The NYPD’s investigations involving political activity have been regulated for decades by a federal consent decree known as the “Handschu Guidelines,” which derive from a lawsuit titled Handschu v. Special Services Division. The original guidelines, approved in 1985, prohibited the NYPD from investigating political activity unless it had “specific information” that the targets were involved in criminal conduct, and established a three-member “Handschu Authority” responsible for authorizing such investigations. In 2003, citing terrorism concerns, the City successfully moved to abolish the Authority’s approval role and loosen the rules for investigations. However, in 2011, a Pulitzer Prize-winning Associated Press investigation revealed that the NYPD was conducting blanket surveillance of Muslim communities in New York. Suspecting a violation of the decree, the Handschu attorneys returned to court. Simultaneously, a second lawsuit, Raza v. City of New York, challenged the constitutionality of the NYPD’s Muslim surveillance program. In 2014, counsel in both cases agreed to joint settlement negotiations with the City, resulting in a series of proposed changes to the 2003 Handschu Guidelines. These changes will only come into force after a federal judge approves the settlement through a “fairness hearing,” which will be held on April 19, 2016.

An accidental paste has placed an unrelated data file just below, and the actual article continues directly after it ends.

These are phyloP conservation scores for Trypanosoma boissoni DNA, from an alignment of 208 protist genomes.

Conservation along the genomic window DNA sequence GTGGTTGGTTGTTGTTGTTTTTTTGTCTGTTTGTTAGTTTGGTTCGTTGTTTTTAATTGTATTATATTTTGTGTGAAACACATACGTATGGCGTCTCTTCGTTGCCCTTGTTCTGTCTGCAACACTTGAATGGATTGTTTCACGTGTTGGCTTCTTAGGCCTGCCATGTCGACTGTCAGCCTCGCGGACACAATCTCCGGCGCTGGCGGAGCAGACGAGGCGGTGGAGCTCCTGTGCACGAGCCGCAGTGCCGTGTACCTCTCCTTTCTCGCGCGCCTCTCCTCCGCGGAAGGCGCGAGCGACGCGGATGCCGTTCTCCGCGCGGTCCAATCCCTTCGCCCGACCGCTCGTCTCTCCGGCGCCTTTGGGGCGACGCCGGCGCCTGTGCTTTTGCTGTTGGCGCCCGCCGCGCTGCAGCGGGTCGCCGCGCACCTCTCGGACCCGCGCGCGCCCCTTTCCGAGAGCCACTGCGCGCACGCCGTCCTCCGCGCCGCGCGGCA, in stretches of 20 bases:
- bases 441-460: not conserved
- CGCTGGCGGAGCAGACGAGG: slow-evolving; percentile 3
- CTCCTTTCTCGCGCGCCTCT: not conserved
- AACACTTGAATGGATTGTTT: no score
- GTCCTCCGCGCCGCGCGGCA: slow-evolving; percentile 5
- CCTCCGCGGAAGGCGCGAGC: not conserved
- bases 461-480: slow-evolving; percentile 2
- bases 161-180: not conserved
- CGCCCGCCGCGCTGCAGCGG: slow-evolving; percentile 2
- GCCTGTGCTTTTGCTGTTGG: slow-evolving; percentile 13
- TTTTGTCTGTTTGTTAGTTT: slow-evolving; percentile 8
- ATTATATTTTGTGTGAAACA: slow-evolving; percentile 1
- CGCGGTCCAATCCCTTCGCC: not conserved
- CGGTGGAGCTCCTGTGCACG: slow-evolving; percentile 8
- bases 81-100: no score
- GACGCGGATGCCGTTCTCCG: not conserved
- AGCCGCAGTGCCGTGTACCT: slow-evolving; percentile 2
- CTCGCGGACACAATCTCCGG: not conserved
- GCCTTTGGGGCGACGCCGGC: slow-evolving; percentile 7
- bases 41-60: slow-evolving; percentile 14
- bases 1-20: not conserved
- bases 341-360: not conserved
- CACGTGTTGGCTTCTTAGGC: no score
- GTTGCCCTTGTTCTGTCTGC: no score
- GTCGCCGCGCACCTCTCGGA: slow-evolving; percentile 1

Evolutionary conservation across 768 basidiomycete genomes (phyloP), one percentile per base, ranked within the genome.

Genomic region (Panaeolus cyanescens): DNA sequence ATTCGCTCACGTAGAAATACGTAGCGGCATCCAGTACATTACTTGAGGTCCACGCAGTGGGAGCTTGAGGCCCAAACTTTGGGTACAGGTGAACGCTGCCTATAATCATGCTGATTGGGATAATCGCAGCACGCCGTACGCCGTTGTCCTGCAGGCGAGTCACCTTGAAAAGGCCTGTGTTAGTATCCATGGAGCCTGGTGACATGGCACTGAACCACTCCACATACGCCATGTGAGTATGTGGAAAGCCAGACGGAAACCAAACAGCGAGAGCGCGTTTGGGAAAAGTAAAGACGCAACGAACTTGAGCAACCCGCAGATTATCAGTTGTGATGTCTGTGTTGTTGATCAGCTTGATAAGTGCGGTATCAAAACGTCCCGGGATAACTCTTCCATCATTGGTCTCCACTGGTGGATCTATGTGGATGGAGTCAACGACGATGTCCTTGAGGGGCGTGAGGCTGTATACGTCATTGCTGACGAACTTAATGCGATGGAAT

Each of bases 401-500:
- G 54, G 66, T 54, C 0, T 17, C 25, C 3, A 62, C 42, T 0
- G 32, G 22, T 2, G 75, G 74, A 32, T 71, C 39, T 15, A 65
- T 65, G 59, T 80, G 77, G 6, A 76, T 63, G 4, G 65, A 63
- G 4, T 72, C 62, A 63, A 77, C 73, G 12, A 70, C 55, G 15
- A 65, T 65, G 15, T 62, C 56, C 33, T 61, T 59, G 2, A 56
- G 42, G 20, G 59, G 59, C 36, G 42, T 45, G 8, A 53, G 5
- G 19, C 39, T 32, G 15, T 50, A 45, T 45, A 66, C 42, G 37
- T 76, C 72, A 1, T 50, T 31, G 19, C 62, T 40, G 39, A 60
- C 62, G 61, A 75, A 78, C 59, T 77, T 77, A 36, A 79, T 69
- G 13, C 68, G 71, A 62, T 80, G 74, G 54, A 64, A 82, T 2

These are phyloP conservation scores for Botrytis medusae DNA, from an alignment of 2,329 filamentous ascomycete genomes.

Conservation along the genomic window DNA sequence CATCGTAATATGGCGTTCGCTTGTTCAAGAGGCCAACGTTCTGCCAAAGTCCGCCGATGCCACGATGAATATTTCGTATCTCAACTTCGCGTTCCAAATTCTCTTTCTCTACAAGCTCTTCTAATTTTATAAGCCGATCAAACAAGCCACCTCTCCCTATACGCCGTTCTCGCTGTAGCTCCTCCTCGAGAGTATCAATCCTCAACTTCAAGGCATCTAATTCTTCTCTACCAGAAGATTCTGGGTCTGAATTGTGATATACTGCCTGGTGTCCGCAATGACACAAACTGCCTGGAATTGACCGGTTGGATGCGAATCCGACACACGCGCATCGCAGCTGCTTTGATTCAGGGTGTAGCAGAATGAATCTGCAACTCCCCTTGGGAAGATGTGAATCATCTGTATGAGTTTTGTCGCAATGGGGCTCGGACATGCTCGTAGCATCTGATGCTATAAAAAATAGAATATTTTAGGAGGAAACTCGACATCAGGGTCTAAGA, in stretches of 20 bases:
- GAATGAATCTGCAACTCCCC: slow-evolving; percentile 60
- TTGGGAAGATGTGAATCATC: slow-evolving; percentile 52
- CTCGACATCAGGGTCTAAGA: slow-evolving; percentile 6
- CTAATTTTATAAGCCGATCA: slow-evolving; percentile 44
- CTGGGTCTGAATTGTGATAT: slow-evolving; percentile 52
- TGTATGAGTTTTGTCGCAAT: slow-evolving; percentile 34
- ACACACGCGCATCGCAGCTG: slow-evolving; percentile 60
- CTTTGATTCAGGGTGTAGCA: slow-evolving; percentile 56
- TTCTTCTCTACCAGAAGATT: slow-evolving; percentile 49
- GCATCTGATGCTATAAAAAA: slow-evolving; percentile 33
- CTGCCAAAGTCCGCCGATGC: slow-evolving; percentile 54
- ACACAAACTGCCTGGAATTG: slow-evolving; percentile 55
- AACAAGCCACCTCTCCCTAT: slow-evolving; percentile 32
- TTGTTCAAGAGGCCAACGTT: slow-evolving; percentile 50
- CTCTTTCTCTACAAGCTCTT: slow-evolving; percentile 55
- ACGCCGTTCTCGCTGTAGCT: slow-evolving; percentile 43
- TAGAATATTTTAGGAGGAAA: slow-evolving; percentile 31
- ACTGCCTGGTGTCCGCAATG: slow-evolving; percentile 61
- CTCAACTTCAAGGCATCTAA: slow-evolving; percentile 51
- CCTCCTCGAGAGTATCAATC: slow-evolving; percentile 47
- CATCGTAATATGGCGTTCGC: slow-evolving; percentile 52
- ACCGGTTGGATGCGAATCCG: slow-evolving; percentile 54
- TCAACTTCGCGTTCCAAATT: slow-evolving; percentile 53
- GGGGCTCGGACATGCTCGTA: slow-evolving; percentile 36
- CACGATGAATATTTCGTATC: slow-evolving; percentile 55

The Brennan Center submitted testimony in support of the proposed settlement in Raza and Handschu, urging the court to approve it.
Read an analysis of the settlement by Faiza Patel and Michael Price here.